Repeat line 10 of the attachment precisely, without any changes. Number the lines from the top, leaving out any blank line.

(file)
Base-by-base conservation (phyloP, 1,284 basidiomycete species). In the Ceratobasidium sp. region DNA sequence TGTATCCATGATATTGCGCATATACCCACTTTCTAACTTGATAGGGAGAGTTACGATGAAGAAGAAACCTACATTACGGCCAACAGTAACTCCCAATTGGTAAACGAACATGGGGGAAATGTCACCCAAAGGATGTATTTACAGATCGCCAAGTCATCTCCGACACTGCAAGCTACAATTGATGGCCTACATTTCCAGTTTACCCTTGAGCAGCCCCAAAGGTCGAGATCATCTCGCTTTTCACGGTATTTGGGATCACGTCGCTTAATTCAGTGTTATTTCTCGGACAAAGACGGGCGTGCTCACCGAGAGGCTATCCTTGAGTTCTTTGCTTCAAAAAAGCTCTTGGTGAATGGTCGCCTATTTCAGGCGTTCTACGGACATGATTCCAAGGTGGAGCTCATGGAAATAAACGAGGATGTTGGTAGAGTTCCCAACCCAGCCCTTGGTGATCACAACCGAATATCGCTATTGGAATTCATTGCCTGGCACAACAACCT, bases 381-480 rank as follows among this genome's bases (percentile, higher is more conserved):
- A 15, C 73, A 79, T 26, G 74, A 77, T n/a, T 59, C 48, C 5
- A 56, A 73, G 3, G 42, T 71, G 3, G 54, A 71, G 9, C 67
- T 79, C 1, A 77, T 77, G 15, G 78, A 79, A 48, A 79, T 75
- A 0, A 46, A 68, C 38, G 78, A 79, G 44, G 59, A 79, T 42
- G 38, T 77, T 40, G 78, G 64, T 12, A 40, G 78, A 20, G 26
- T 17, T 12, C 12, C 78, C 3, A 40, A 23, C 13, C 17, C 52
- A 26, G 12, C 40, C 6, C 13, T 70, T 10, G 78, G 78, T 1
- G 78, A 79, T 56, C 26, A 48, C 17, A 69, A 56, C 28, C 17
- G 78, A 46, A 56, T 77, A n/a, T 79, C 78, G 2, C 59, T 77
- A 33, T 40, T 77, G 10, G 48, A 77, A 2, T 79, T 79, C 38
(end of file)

- G 78, A 46, A 56, T 77, A n/a, T 79, C 78, G 2, C 59, T 77